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The state of Florida is well populated with insect pests. These high populations of insect pests come as a result of Florida’s environmental conditions, which are ideal for many insect species. Florida’s high humidity and abundant vegetation allow termite species to thrive in the area. During the 1990s, a cluster of invasive termite species were discovered in southern Florida. Initially, it was assumed that these termites had been the well known Formosan subterranean termites that were discovered within the Gulf Coast region back in the 1960s. However, it eventually became clear that the problematic termites were actually a new termite species that had not been documented as existing within the United States at the time. As a result of this misidentification on the part of researchers, the new termite species was able to destroy numerous manmade structures and several living and dead tree species.

 

Of the several new termite species that were discovered in south Florida during the past few decades, the species known as Coptotermes havilandi has remained the most elusive to researchers. During the spring of 1996, the Department of Agriculture and Consumer Services ordered a team of entomologists to investigate a suspected infestation of Formosan subterranean termites in south Florida. The infestation had been reported in an office building near the Port of Miami, which was located near a Formosan termite distribution zone. Upon arrival to the office building, researchers noticed alates (winged termites) swarming near the structure. A vast network of foraging tubes were found around the building, and some specimens were taken from nearby trees. Although the termite infestation resembled a Formosan presence, researchers discovered that the termite culprits were actually Coptotermes havilandi. This was the first time that Coptotermes havilandi was discovered in the continental US.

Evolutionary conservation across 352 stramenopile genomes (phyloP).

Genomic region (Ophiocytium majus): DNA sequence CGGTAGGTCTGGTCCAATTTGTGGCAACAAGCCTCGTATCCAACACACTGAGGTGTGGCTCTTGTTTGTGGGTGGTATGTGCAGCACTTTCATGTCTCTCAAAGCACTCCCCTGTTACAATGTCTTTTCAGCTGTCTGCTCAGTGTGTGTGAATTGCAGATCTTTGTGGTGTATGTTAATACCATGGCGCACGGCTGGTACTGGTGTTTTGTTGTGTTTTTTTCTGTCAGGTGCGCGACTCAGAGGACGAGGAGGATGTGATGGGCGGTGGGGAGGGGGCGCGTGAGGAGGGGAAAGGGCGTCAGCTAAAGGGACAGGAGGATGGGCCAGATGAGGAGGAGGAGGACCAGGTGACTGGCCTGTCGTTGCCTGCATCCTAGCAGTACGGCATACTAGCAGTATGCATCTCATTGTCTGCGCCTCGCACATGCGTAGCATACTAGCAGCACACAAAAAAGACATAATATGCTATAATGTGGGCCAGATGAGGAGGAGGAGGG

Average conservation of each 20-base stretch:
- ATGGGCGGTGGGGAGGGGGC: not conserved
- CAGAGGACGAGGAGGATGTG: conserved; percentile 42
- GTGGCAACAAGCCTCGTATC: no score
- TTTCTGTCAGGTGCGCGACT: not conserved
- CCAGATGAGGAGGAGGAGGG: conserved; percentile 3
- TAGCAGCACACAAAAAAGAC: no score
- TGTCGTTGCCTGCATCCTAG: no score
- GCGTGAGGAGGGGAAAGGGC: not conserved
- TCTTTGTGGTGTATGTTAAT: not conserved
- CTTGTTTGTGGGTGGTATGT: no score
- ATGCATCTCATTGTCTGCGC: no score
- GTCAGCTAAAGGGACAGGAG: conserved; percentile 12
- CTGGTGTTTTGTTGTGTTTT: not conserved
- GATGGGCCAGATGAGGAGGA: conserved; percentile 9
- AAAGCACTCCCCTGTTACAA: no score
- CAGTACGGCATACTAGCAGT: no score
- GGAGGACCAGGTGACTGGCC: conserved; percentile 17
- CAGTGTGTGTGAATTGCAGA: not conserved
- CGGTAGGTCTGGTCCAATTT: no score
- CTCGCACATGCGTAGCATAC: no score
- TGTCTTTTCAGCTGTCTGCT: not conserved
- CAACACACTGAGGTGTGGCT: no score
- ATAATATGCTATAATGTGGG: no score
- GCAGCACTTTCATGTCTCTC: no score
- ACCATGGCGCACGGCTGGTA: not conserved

Shortly after this infestation was discovered, the termites infested a nearby church. Another infestation of Coptotermes havilandi was found in an apartment building in Miami at around the same time. However, the infestation had been reported by the apartment residents five years prior, which was before pest control professionals knew about the termite’s presence in the US. Originally, pest control professionals believed that the infestation had been caused by eastern subterranean termites. This misidentification led to massive damage to timber materials within the complex, as the pest control chemical that had been applied to the area was designed to kill eastern subterranean termites, and not the Coptotermes havilandi species. It is believed that Coptotermes havilandi entered the US during the mid to late eighties.

 

Have you ever known someone who fell victim to an infestation of exotic termites?